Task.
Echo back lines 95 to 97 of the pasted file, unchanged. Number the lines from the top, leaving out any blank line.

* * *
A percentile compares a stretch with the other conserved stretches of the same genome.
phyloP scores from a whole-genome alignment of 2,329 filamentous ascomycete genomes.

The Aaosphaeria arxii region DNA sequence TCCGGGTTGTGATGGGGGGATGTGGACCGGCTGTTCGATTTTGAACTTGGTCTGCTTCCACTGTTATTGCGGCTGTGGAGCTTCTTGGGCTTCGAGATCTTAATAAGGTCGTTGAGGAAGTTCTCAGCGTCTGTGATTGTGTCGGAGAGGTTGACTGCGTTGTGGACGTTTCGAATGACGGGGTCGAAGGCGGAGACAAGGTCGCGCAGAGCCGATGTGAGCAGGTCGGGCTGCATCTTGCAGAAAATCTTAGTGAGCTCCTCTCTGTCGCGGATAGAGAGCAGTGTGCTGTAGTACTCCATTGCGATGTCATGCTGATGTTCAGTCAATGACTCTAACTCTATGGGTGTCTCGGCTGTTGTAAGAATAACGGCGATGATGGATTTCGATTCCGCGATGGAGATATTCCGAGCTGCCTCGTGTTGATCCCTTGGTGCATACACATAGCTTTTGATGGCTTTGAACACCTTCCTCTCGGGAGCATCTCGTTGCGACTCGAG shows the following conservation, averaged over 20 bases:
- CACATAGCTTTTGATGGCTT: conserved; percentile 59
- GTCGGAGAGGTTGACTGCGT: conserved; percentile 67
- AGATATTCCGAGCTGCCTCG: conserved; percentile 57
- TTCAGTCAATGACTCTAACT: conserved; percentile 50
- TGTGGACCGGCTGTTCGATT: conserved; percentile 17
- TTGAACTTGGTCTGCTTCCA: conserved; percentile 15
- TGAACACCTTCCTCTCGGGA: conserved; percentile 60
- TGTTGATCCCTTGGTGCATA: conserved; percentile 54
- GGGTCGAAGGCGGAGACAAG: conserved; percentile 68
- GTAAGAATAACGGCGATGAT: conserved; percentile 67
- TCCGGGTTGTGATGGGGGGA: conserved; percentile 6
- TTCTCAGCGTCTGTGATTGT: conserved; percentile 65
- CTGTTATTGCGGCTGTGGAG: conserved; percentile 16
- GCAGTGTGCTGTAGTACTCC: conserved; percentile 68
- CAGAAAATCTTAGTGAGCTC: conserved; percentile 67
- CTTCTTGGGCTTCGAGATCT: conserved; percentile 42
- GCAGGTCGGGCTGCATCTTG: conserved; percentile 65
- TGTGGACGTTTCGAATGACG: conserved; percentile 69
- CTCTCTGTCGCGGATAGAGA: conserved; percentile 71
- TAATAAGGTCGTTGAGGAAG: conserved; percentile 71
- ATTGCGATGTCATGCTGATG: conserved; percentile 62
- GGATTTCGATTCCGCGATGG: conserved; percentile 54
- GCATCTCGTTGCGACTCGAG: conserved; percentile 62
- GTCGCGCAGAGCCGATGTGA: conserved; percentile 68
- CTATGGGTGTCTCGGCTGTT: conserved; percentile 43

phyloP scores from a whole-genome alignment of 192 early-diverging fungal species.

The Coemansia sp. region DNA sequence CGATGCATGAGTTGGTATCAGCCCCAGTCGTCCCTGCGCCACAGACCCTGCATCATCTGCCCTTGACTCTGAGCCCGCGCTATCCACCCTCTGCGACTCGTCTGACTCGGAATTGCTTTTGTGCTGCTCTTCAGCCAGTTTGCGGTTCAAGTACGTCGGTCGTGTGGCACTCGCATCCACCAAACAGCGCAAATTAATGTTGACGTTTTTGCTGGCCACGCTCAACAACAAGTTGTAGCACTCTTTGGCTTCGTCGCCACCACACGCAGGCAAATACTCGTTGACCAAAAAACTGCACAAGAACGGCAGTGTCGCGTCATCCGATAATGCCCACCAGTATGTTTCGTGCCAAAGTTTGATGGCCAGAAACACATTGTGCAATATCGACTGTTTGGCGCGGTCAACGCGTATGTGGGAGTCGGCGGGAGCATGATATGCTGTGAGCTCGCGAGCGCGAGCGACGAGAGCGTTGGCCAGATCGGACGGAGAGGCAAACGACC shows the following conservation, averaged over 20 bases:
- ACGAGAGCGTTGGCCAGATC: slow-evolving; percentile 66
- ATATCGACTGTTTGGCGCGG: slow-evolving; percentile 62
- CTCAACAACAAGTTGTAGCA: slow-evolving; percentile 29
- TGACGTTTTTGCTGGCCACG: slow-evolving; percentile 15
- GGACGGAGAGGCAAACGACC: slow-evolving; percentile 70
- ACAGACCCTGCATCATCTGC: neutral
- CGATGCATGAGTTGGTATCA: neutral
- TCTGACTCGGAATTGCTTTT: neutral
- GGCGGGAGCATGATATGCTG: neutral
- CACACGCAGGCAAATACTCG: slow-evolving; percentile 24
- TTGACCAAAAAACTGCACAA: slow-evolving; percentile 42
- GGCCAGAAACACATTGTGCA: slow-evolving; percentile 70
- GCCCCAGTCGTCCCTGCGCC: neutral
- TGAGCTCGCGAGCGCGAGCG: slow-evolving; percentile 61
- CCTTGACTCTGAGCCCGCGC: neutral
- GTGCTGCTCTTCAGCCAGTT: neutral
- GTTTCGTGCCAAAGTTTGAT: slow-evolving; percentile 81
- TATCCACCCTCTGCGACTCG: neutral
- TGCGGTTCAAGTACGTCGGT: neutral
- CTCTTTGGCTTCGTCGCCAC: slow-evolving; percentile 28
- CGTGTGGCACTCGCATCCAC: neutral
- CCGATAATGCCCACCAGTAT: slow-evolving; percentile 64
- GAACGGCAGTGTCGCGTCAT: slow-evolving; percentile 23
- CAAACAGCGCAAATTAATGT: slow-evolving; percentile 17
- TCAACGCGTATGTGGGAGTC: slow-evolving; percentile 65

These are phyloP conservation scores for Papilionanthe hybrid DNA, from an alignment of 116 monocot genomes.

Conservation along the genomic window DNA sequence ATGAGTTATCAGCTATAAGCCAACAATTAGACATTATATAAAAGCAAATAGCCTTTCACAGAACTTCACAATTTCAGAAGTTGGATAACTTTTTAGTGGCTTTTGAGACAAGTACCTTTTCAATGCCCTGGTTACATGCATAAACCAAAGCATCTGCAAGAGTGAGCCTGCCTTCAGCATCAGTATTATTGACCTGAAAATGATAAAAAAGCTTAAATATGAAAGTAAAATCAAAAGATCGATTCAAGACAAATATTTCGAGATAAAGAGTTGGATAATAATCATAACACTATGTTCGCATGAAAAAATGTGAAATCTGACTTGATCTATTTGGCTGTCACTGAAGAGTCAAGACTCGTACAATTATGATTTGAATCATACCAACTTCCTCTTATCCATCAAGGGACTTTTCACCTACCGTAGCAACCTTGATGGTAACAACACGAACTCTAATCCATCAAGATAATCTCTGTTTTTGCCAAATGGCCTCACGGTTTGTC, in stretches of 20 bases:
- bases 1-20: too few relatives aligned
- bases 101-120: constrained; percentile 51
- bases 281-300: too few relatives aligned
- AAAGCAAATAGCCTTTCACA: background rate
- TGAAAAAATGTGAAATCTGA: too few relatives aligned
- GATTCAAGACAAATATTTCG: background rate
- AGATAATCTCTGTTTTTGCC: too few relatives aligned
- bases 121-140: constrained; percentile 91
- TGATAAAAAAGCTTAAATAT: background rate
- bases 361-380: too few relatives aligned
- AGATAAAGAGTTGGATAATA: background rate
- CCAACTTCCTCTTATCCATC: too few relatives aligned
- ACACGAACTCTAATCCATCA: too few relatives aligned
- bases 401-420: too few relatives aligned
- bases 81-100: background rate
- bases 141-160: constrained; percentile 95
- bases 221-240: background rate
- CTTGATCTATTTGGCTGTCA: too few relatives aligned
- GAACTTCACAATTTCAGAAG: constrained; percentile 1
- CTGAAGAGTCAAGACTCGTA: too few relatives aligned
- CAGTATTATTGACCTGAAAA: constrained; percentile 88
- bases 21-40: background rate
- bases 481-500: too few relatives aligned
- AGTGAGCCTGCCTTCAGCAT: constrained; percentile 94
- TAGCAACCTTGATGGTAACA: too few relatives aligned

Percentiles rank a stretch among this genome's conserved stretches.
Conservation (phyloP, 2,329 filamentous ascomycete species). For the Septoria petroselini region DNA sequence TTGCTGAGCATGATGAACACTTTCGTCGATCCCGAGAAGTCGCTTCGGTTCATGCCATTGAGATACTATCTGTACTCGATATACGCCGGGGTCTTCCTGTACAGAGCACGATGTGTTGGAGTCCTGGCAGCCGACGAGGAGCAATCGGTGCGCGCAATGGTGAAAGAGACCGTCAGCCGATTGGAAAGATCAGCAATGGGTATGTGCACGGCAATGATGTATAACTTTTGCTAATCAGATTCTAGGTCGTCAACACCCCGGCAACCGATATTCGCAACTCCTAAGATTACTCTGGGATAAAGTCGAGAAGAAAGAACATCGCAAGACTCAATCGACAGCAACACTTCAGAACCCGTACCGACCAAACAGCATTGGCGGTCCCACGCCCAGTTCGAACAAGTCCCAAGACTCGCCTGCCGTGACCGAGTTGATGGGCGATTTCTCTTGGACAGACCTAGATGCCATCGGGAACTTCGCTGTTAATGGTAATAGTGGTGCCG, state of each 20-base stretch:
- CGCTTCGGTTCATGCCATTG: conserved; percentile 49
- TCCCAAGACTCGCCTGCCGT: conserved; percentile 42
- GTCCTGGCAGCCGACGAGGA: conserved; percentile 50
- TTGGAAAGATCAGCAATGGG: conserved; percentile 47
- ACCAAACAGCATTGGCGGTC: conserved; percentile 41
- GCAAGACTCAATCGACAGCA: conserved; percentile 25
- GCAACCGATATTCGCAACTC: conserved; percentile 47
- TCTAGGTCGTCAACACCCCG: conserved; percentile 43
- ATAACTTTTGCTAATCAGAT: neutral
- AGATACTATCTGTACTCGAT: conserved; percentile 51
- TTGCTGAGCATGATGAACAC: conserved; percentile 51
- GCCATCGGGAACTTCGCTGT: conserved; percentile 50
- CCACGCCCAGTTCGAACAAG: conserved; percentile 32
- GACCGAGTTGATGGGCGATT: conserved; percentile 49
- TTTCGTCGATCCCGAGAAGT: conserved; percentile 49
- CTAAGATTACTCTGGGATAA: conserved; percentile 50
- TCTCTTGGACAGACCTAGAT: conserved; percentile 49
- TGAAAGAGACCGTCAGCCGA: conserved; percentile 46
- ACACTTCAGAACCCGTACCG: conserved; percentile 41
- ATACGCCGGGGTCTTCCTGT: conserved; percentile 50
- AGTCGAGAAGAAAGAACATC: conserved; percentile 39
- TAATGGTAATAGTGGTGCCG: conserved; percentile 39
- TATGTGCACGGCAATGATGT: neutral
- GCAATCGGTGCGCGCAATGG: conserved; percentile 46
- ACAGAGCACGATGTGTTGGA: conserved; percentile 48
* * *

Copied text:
- TTGCTGAGCATGATGAACAC: conserved; percentile 51
- GCCATCGGGAACTTCGCTGT: conserved; percentile 50
- CCACGCCCAGTTCGAACAAG: conserved; percentile 32